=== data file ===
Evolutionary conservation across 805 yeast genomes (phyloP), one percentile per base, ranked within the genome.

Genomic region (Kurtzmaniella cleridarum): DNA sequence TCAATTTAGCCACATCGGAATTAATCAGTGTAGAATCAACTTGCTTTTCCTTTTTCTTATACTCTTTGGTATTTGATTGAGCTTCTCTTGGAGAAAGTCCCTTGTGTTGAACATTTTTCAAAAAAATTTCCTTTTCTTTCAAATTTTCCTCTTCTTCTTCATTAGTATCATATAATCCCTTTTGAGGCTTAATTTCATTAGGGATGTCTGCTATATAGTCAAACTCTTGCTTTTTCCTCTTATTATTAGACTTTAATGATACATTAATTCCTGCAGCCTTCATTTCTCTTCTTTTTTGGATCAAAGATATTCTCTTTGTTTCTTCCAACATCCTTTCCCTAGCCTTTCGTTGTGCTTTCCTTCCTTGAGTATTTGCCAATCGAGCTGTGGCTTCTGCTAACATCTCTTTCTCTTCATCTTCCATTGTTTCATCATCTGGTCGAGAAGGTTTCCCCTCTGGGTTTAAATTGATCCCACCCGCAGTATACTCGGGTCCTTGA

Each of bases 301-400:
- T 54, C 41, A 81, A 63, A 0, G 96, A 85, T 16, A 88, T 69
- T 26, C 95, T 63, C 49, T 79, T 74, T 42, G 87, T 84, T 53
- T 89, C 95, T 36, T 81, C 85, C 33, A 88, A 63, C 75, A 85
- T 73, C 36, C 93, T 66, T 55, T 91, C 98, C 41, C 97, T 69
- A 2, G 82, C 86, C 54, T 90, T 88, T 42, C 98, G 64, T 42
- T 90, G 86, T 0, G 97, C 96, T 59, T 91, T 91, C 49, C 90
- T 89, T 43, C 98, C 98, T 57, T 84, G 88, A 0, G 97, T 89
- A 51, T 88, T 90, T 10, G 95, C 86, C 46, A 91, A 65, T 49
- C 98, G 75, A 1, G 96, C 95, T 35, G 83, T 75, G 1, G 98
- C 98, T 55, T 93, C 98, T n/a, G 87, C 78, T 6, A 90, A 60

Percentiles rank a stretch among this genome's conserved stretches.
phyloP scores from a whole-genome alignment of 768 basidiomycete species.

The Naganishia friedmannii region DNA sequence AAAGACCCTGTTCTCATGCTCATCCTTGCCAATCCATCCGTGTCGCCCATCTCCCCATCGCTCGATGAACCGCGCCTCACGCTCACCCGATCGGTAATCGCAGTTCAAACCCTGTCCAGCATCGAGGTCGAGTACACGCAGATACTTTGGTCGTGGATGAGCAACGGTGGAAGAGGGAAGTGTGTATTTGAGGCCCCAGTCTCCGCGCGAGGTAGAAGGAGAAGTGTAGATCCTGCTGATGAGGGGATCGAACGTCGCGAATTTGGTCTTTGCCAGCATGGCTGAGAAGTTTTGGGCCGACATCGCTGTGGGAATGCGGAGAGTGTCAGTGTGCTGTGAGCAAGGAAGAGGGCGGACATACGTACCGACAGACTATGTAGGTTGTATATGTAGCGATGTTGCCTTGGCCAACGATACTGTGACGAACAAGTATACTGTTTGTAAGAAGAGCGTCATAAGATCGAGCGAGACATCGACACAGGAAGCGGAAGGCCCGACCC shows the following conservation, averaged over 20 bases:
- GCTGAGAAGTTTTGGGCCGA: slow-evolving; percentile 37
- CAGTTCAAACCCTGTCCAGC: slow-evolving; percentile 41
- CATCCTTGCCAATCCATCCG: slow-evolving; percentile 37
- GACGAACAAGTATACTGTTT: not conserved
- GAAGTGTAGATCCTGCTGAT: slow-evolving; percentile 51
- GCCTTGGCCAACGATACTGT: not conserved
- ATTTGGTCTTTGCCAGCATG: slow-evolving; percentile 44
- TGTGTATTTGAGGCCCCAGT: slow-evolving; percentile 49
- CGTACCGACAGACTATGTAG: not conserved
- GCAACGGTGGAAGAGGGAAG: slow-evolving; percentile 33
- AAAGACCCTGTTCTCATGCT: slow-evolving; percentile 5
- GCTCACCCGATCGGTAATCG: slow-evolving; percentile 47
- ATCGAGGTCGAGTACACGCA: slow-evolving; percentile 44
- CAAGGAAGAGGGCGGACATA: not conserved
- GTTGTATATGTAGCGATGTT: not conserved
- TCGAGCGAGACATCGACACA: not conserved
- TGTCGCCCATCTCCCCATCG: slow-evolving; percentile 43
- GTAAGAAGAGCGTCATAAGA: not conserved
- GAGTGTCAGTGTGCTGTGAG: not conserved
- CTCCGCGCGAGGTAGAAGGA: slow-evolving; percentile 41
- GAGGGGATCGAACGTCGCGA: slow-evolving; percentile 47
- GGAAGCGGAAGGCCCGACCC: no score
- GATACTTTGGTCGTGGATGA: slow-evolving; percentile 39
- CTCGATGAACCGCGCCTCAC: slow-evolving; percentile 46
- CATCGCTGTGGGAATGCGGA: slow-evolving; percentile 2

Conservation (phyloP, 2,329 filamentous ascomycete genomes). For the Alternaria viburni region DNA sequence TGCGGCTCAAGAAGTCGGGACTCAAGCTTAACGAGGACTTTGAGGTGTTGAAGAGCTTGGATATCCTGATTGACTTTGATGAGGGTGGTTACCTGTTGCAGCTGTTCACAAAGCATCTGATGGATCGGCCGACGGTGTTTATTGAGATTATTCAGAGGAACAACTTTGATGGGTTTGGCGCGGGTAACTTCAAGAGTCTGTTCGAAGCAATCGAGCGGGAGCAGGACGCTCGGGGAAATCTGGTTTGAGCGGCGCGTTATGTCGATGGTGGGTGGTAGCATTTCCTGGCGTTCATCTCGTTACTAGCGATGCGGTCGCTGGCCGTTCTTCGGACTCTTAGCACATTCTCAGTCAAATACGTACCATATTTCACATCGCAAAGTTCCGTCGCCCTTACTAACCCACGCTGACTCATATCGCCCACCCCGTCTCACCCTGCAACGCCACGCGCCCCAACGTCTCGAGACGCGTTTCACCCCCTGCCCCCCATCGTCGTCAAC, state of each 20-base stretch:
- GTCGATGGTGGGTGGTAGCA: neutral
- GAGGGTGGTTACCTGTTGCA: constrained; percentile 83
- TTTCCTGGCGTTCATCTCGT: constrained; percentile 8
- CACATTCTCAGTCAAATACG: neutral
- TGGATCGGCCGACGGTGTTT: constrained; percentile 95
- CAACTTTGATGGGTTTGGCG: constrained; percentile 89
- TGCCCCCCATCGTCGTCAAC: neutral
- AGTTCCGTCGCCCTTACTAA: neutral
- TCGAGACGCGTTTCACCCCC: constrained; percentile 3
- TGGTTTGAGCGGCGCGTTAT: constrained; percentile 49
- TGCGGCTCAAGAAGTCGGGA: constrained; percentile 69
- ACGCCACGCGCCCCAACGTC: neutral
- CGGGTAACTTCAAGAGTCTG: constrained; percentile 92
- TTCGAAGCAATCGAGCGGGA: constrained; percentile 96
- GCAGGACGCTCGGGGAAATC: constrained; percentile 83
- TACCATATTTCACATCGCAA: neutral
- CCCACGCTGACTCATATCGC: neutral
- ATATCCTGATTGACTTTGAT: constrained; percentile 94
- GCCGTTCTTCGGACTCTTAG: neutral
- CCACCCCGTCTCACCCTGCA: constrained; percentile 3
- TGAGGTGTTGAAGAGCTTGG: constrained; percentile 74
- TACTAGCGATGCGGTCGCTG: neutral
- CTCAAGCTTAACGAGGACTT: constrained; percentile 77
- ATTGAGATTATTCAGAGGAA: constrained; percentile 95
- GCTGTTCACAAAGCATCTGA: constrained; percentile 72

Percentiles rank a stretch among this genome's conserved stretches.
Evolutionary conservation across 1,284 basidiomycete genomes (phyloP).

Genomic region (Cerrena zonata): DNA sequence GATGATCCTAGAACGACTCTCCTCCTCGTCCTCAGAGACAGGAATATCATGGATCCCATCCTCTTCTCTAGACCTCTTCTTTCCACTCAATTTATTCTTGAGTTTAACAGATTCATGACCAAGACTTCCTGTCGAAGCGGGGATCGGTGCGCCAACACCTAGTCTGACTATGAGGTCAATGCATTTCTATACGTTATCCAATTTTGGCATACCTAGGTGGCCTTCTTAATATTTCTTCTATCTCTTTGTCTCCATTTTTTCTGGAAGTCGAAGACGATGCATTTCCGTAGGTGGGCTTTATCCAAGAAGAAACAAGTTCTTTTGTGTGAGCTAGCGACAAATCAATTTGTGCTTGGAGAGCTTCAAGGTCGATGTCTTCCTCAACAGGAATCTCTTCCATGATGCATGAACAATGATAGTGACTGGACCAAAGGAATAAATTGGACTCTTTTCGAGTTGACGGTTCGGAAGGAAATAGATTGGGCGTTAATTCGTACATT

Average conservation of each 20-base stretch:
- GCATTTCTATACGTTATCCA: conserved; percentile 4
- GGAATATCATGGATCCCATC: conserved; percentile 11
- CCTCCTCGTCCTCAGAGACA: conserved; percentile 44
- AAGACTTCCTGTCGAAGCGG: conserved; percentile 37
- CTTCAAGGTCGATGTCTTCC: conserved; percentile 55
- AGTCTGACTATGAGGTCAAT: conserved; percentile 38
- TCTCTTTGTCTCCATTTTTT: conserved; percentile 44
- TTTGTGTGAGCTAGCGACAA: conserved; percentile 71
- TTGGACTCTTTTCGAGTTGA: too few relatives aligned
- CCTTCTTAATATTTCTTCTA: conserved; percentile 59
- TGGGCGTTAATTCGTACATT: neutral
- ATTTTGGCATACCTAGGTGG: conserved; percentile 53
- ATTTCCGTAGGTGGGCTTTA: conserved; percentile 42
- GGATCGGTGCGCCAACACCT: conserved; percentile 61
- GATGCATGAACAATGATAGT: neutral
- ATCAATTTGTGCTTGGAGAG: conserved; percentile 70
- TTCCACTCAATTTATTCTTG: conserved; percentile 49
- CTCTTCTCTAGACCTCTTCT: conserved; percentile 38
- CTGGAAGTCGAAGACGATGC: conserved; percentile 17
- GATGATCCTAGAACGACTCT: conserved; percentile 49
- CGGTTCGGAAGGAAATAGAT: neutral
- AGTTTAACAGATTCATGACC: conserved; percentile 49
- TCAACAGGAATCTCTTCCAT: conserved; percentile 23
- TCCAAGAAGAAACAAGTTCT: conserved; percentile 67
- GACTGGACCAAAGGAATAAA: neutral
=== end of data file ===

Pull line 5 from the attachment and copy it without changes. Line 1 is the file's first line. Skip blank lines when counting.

- T 26, C 95, T 63, C 49, T 79, T 74, T 42, G 87, T 84, T 53